Monday, December 21, 2009

Ukraine's Got Talent

I just thought this was a beautiful video, and very different from what we would see on North American talent contests.

Sand Animation

Here are a few differences that I noted. First, this performance is more than eight minutes long. Most talent shows that air in North America only give each performer about two minutes. I have heard this referred to as the Sesame Street generation, where all of our programs need to move on to new scenes in 3 minutes or less in order to keep us from getting bored. I don't know about other viewers, but I was far from being bored even at minute 8.

Also, there was nothing really pop-like about it. It contained raw emotion that made many people in the audience cry. I'm not sure if Adam Lambert or Terry Fator have that impact on people, not to say that they aren't talented. They are both extremely talented, but I am not sure that this sand animation would have made it to the finale of America's Got Talent, and I don't mean because America necessarily has better acts.

So much of western pop culture is ahistorical, I found it very refreshing to see how a pop culture television program can incorporate history with entertainment.

Wednesday, December 2, 2009

Upholding the gender binary

I was watching the local news, and the teaser before the commercial said that there was a problem with consent forms for the H1N1 vaccine at schools in Sault Ste. Marie, Ontario. Because I have been following H1N1 news stories (with much annoyance), I decided to wait and see what this big problem was all about.

As it turns out, the big contraversy was that consent form asked for students' gender, but gave 5 options instead of 2 (male, female, other, unknown, and transgender). The horror! Isn't it outrageous of them to try and be so inclusive and disregard the binary that so many people have worked so hard to create and uphold? (I really wish sarcasm worked better online).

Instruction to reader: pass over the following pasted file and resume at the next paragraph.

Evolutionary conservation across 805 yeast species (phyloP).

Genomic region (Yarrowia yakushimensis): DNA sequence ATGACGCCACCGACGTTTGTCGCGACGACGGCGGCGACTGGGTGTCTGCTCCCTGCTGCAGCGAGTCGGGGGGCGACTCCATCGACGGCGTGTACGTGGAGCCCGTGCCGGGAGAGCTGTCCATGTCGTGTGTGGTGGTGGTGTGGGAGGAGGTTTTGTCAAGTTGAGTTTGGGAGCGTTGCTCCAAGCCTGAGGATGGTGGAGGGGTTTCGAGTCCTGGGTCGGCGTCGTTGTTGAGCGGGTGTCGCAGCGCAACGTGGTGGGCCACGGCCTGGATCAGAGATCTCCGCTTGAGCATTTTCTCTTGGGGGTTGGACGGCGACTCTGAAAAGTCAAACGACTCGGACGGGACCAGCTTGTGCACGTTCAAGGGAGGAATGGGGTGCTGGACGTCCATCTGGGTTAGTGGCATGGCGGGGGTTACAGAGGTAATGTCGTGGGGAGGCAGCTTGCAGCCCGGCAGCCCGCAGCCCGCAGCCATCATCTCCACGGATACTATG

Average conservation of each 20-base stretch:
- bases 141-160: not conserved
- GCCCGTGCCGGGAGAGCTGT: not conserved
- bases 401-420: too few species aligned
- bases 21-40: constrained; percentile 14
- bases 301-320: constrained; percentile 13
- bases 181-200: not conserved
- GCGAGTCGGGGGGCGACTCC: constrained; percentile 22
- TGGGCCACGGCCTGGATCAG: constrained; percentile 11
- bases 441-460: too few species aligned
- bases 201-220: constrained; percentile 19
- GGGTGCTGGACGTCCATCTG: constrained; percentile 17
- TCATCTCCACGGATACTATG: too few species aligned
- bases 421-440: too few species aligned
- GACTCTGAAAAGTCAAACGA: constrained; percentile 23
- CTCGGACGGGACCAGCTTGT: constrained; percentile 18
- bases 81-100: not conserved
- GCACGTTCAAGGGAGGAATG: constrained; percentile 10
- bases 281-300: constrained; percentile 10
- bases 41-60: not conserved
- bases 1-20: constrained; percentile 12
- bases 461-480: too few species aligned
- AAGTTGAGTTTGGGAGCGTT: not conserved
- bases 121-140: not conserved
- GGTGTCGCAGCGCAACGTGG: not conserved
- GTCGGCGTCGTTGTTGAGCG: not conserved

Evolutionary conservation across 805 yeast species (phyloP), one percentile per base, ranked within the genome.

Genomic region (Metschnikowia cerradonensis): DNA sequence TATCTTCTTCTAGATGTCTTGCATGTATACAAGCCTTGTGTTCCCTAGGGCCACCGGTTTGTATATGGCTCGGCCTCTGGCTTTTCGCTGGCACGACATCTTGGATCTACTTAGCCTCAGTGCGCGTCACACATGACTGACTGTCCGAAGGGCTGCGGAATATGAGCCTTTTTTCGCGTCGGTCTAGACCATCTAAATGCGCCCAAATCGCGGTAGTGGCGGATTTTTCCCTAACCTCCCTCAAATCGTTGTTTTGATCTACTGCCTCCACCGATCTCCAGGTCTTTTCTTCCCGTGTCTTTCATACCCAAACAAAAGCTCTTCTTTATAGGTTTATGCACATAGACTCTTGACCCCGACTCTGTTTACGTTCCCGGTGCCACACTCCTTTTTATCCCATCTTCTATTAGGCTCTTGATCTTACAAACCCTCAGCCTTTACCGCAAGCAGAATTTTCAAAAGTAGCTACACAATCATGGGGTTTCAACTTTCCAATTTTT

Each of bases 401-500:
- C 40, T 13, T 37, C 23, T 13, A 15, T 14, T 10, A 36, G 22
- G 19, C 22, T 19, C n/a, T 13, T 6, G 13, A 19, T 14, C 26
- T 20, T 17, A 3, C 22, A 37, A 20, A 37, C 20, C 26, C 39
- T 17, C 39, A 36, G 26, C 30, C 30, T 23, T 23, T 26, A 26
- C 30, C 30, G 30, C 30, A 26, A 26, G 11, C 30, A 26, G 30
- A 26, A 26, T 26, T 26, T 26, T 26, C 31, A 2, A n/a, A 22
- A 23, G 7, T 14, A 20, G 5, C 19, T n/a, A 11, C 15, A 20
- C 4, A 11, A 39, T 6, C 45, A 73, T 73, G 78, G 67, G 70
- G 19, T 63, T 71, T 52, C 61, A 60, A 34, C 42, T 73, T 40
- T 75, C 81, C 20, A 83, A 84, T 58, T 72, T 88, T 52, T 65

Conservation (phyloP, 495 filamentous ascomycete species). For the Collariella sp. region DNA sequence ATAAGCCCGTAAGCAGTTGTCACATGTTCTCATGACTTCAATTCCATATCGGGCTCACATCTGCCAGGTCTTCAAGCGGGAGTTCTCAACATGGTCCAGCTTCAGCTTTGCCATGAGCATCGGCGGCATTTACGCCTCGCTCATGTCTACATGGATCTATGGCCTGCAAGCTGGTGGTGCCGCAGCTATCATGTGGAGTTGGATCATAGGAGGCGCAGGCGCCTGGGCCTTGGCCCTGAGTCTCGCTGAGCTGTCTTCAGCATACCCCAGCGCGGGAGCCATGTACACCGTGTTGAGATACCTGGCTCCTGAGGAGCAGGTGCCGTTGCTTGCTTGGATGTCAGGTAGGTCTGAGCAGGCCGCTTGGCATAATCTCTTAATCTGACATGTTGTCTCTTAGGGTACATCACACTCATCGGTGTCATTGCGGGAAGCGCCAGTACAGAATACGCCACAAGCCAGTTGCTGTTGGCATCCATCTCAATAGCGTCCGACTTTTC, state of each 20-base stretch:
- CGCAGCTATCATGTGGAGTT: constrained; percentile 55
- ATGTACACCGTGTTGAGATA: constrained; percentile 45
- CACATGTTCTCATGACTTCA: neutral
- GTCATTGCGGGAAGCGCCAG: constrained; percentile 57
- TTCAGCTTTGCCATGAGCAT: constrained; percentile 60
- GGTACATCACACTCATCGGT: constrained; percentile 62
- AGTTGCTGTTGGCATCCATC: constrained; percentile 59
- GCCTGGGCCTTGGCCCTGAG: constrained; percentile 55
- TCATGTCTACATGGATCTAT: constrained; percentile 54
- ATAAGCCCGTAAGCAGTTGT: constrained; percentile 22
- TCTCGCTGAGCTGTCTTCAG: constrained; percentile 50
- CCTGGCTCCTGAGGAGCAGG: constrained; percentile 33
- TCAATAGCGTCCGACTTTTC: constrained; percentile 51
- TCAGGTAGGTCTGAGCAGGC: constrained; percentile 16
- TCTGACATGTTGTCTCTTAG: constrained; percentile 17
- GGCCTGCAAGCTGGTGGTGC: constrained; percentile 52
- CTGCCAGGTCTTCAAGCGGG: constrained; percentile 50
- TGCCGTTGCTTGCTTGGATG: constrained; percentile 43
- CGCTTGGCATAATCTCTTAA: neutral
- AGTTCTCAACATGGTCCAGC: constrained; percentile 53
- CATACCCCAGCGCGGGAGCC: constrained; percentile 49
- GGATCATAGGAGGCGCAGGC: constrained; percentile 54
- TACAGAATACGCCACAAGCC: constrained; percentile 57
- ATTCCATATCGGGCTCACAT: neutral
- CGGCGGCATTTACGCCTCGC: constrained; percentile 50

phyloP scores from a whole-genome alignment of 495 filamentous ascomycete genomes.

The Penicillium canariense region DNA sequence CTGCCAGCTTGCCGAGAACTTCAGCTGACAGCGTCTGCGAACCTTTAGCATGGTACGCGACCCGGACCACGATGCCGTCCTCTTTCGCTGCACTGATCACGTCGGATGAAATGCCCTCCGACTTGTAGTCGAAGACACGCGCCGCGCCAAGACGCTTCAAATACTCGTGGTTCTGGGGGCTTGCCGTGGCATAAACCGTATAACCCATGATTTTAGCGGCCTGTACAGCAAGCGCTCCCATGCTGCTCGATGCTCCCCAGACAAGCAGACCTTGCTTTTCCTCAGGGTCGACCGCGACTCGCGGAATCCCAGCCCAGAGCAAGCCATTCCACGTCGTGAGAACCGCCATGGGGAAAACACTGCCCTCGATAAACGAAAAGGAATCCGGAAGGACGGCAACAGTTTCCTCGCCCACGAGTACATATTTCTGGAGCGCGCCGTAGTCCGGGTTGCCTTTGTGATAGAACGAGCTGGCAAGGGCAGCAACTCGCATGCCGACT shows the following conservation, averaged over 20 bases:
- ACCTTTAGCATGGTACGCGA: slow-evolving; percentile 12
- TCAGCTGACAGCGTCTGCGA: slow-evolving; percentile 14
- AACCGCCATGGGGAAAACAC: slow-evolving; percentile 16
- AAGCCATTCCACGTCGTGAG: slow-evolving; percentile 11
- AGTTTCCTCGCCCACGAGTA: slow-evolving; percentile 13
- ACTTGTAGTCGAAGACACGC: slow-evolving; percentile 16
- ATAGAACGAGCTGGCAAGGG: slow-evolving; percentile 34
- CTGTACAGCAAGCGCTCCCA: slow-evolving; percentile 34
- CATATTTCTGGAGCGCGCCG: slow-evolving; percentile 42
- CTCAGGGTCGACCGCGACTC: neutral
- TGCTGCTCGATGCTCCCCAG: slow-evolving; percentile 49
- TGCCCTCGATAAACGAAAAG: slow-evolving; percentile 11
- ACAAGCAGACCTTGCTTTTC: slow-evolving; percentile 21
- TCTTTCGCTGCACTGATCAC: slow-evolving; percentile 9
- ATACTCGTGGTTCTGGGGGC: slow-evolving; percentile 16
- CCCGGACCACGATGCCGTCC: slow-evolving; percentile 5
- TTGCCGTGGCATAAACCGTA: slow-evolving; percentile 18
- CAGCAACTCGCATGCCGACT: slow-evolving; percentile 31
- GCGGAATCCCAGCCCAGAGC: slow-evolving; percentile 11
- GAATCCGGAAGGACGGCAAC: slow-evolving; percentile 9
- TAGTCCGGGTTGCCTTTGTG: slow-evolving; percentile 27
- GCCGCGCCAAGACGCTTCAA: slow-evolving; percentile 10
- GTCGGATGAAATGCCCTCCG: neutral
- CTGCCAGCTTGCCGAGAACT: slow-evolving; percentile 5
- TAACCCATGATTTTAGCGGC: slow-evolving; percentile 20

The Sault Star reports that local Catholic trustee Kathleen Rosilius was "astonished" at the "agenda-driven, social-engineering" language of the form. Because asking people their gender is agenda-driven. I'm sure the writers of the survey intended to convert as many people as possible to... to what, exactly? Ambiguity? The only agenda that they may have been pushing was tolerance.

I really cannot understand why people are offended with this consent form. All it does is acknowledge that there may be more gender options than most other forms that I've filled out recently (including EVERY scholarship and bursary application that I have filled out this year). How does including a few extra categories hurt anyone? How do reading these words have any kind of negative impact on anybody's lives? But omitting them does have consequences as it denies that this very omission is part of a specific agenda.

I can't help but think that if seeing words like 'transgender' and 'unknown' on most, if not every, form that requires gender information became the norm, then people who live outside of the gender binary would be much more readily accepted than they are right now.